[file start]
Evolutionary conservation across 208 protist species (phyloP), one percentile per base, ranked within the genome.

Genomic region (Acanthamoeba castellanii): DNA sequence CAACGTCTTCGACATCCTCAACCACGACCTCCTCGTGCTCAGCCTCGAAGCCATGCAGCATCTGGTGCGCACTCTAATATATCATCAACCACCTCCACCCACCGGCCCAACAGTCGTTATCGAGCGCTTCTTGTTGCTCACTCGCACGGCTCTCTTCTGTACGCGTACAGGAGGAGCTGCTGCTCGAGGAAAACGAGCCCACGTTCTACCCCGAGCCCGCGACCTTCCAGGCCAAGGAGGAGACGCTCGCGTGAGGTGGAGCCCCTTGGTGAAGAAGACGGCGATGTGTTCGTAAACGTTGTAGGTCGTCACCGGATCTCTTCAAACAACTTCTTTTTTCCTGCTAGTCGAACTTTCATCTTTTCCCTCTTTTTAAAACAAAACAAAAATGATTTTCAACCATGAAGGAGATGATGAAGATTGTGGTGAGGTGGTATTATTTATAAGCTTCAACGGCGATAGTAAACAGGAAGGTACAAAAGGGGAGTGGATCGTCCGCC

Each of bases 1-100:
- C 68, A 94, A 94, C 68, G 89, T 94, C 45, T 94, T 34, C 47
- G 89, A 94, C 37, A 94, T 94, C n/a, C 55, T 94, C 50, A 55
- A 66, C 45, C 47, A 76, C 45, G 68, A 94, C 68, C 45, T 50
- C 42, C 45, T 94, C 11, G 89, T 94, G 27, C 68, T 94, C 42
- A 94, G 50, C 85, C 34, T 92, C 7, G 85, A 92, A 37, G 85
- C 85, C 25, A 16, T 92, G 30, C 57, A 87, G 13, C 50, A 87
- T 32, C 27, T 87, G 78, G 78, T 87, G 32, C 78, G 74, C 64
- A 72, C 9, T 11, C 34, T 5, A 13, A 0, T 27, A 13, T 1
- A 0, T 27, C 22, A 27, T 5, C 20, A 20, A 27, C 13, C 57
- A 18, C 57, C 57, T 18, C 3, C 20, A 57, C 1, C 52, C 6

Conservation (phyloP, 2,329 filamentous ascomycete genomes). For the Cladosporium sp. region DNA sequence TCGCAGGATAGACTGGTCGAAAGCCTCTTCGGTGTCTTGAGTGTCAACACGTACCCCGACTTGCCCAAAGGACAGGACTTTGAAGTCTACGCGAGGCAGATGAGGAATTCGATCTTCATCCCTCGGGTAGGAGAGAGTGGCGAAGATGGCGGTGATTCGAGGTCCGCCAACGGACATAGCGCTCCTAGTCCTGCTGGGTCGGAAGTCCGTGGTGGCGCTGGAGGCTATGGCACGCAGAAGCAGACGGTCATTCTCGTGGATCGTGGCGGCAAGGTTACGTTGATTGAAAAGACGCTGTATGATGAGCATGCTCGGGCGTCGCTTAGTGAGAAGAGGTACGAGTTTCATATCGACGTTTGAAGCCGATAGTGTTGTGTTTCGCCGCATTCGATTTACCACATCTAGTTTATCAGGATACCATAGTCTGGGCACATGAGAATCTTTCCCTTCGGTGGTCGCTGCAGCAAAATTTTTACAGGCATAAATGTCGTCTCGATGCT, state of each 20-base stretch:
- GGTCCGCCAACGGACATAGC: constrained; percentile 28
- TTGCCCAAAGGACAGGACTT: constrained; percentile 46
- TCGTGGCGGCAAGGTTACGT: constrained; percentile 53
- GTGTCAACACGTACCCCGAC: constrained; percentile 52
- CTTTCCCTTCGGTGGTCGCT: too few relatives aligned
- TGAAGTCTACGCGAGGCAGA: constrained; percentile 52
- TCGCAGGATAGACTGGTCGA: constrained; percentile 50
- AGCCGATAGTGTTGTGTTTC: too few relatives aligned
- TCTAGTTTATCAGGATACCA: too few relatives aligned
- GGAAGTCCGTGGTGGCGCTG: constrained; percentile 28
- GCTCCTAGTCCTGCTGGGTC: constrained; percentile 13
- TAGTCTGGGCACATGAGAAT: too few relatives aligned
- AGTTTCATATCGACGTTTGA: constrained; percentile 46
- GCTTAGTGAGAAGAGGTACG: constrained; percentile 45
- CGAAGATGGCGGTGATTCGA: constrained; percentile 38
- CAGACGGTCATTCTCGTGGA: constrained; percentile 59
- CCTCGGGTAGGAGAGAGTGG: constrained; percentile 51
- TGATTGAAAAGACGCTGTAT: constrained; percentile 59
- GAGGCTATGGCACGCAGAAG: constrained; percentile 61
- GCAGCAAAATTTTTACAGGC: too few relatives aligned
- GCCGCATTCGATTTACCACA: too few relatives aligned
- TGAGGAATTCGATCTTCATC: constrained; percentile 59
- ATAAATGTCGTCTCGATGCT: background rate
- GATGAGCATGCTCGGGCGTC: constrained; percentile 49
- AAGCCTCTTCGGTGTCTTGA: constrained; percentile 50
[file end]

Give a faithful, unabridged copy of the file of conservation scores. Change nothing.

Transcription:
Evolutionary conservation across 208 protist species (phyloP), one percentile per base, ranked within the genome.

Genomic region (Acanthamoeba castellanii): DNA sequence CAACGTCTTCGACATCCTCAACCACGACCTCCTCGTGCTCAGCCTCGAAGCCATGCAGCATCTGGTGCGCACTCTAATATATCATCAACCACCTCCACCCACCGGCCCAACAGTCGTTATCGAGCGCTTCTTGTTGCTCACTCGCACGGCTCTCTTCTGTACGCGTACAGGAGGAGCTGCTGCTCGAGGAAAACGAGCCCACGTTCTACCCCGAGCCCGCGACCTTCCAGGCCAAGGAGGAGACGCTCGCGTGAGGTGGAGCCCCTTGGTGAAGAAGACGGCGATGTGTTCGTAAACGTTGTAGGTCGTCACCGGATCTCTTCAAACAACTTCTTTTTTCCTGCTAGTCGAACTTTCATCTTTTCCCTCTTTTTAAAACAAAACAAAAATGATTTTCAACCATGAAGGAGATGATGAAGATTGTGGTGAGGTGGTATTATTTATAAGCTTCAACGGCGATAGTAAACAGGAAGGTACAAAAGGGGAGTGGATCGTCCGCC

Each of bases 1-100:
- C 68, A 94, A 94, C 68, G 89, T 94, C 45, T 94, T 34, C 47
- G 89, A 94, C 37, A 94, T 94, C n/a, C 55, T 94, C 50, A 55
- A 66, C 45, C 47, A 76, C 45, G 68, A 94, C 68, C 45, T 50
- C 42, C 45, T 94, C 11, G 89, T 94, G 27, C 68, T 94, C 42
- A 94, G 50, C 85, C 34, T 92, C 7, G 85, A 92, A 37, G 85
- C 85, C 25, A 16, T 92, G 30, C 57, A 87, G 13, C 50, A 87
- T 32, C 27, T 87, G 78, G 78, T 87, G 32, C 78, G 74, C 64
- A 72, C 9, T 11, C 34, T 5, A 13, A 0, T 27, A 13, T 1
- A 0, T 27, C 22, A 27, T 5, C 20, A 20, A 27, C 13, C 57
- A 18, C 57, C 57, T 18, C 3, C 20, A 57, C 1, C 52, C 6

Conservation (phyloP, 2,329 filamentous ascomycete genomes). For the Cladosporium sp. region DNA sequence TCGCAGGATAGACTGGTCGAAAGCCTCTTCGGTGTCTTGAGTGTCAACACGTACCCCGACTTGCCCAAAGGACAGGACTTTGAAGTCTACGCGAGGCAGATGAGGAATTCGATCTTCATCCCTCGGGTAGGAGAGAGTGGCGAAGATGGCGGTGATTCGAGGTCCGCCAACGGACATAGCGCTCCTAGTCCTGCTGGGTCGGAAGTCCGTGGTGGCGCTGGAGGCTATGGCACGCAGAAGCAGACGGTCATTCTCGTGGATCGTGGCGGCAAGGTTACGTTGATTGAAAAGACGCTGTATGATGAGCATGCTCGGGCGTCGCTTAGTGAGAAGAGGTACGAGTTTCATATCGACGTTTGAAGCCGATAGTGTTGTGTTTCGCCGCATTCGATTTACCACATCTAGTTTATCAGGATACCATAGTCTGGGCACATGAGAATCTTTCCCTTCGGTGGTCGCTGCAGCAAAATTTTTACAGGCATAAATGTCGTCTCGATGCT, state of each 20-base stretch:
- GGTCCGCCAACGGACATAGC: constrained; percentile 28
- TTGCCCAAAGGACAGGACTT: constrained; percentile 46
- TCGTGGCGGCAAGGTTACGT: constrained; percentile 53
- GTGTCAACACGTACCCCGAC: constrained; percentile 52
- CTTTCCCTTCGGTGGTCGCT: too few relatives aligned
- TGAAGTCTACGCGAGGCAGA: constrained; percentile 52
- TCGCAGGATAGACTGGTCGA: constrained; percentile 50
- AGCCGATAGTGTTGTGTTTC: too few relatives aligned
- TCTAGTTTATCAGGATACCA: too few relatives aligned
- GGAAGTCCGTGGTGGCGCTG: constrained; percentile 28
- GCTCCTAGTCCTGCTGGGTC: constrained; percentile 13
- TAGTCTGGGCACATGAGAAT: too few relatives aligned
- AGTTTCATATCGACGTTTGA: constrained; percentile 46
- GCTTAGTGAGAAGAGGTACG: constrained; percentile 45
- CGAAGATGGCGGTGATTCGA: constrained; percentile 38
- CAGACGGTCATTCTCGTGGA: constrained; percentile 59
- CCTCGGGTAGGAGAGAGTGG: constrained; percentile 51
- TGATTGAAAAGACGCTGTAT: constrained; percentile 59
- GAGGCTATGGCACGCAGAAG: constrained; percentile 61
- GCAGCAAAATTTTTACAGGC: too few relatives aligned
- GCCGCATTCGATTTACCACA: too few relatives aligned
- TGAGGAATTCGATCTTCATC: constrained; percentile 59
- ATAAATGTCGTCTCGATGCT: background rate
- GATGAGCATGCTCGGGCGTC: constrained; percentile 49
- AAGCCTCTTCGGTGTCTTGA: constrained; percentile 50